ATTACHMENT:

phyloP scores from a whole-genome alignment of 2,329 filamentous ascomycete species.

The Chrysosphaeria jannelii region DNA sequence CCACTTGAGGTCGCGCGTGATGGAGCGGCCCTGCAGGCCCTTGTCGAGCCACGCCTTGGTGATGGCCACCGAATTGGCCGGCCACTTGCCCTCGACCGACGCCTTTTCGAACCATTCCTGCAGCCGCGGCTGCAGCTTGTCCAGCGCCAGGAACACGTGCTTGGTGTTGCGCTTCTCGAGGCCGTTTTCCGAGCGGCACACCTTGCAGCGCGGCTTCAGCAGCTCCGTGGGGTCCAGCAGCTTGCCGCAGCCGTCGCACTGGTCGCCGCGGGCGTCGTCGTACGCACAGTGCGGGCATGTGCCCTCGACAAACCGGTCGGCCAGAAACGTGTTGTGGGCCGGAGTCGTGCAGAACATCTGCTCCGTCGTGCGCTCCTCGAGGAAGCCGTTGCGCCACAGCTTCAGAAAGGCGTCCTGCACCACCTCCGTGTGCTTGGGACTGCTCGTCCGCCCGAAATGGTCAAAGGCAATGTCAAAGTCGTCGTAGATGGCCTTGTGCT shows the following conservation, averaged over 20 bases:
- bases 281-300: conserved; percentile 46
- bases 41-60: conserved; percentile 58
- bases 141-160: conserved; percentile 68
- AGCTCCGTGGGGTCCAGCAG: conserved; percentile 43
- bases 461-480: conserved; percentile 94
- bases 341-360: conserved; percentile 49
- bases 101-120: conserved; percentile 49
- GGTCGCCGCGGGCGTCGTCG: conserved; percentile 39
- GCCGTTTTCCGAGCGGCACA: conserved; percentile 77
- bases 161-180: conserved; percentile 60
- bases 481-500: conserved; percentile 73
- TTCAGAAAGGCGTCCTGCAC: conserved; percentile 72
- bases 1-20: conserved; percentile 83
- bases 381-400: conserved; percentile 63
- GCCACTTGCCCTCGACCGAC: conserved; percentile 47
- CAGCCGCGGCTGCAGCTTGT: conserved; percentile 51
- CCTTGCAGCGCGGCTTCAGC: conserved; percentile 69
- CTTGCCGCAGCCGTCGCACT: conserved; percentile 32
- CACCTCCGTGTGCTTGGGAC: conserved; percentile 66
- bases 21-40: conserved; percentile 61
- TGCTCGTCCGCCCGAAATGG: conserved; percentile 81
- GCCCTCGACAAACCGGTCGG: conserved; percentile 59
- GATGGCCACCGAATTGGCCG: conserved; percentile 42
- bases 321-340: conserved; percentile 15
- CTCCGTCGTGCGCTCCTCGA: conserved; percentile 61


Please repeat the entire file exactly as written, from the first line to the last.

phyloP scores from a whole-genome alignment of 2,329 filamentous ascomycete species.

The Chrysosphaeria jannelii region DNA sequence CCACTTGAGGTCGCGCGTGATGGAGCGGCCCTGCAGGCCCTTGTCGAGCCACGCCTTGGTGATGGCCACCGAATTGGCCGGCCACTTGCCCTCGACCGACGCCTTTTCGAACCATTCCTGCAGCCGCGGCTGCAGCTTGTCCAGCGCCAGGAACACGTGCTTGGTGTTGCGCTTCTCGAGGCCGTTTTCCGAGCGGCACACCTTGCAGCGCGGCTTCAGCAGCTCCGTGGGGTCCAGCAGCTTGCCGCAGCCGTCGCACTGGTCGCCGCGGGCGTCGTCGTACGCACAGTGCGGGCATGTGCCCTCGACAAACCGGTCGGCCAGAAACGTGTTGTGGGCCGGAGTCGTGCAGAACATCTGCTCCGTCGTGCGCTCCTCGAGGAAGCCGTTGCGCCACAGCTTCAGAAAGGCGTCCTGCACCACCTCCGTGTGCTTGGGACTGCTCGTCCGCCCGAAATGGTCAAAGGCAATGTCAAAGTCGTCGTAGATGGCCTTGTGCT shows the following conservation, averaged over 20 bases:
- bases 281-300: conserved; percentile 46
- bases 41-60: conserved; percentile 58
- bases 141-160: conserved; percentile 68
- AGCTCCGTGGGGTCCAGCAG: conserved; percentile 43
- bases 461-480: conserved; percentile 94
- bases 341-360: conserved; percentile 49
- bases 101-120: conserved; percentile 49
- GGTCGCCGCGGGCGTCGTCG: conserved; percentile 39
- GCCGTTTTCCGAGCGGCACA: conserved; percentile 77
- bases 161-180: conserved; percentile 60
- bases 481-500: conserved; percentile 73
- TTCAGAAAGGCGTCCTGCAC: conserved; percentile 72
- bases 1-20: conserved; percentile 83
- bases 381-400: conserved; percentile 63
- GCCACTTGCCCTCGACCGAC: conserved; percentile 47
- CAGCCGCGGCTGCAGCTTGT: conserved; percentile 51
- CCTTGCAGCGCGGCTTCAGC: conserved; percentile 69
- CTTGCCGCAGCCGTCGCACT: conserved; percentile 32
- CACCTCCGTGTGCTTGGGAC: conserved; percentile 66
- bases 21-40: conserved; percentile 61
- TGCTCGTCCGCCCGAAATGG: conserved; percentile 81
- GCCCTCGACAAACCGGTCGG: conserved; percentile 59
- GATGGCCACCGAATTGGCCG: conserved; percentile 42
- bases 321-340: conserved; percentile 15
- CTCCGTCGTGCGCTCCTCGA: conserved; percentile 61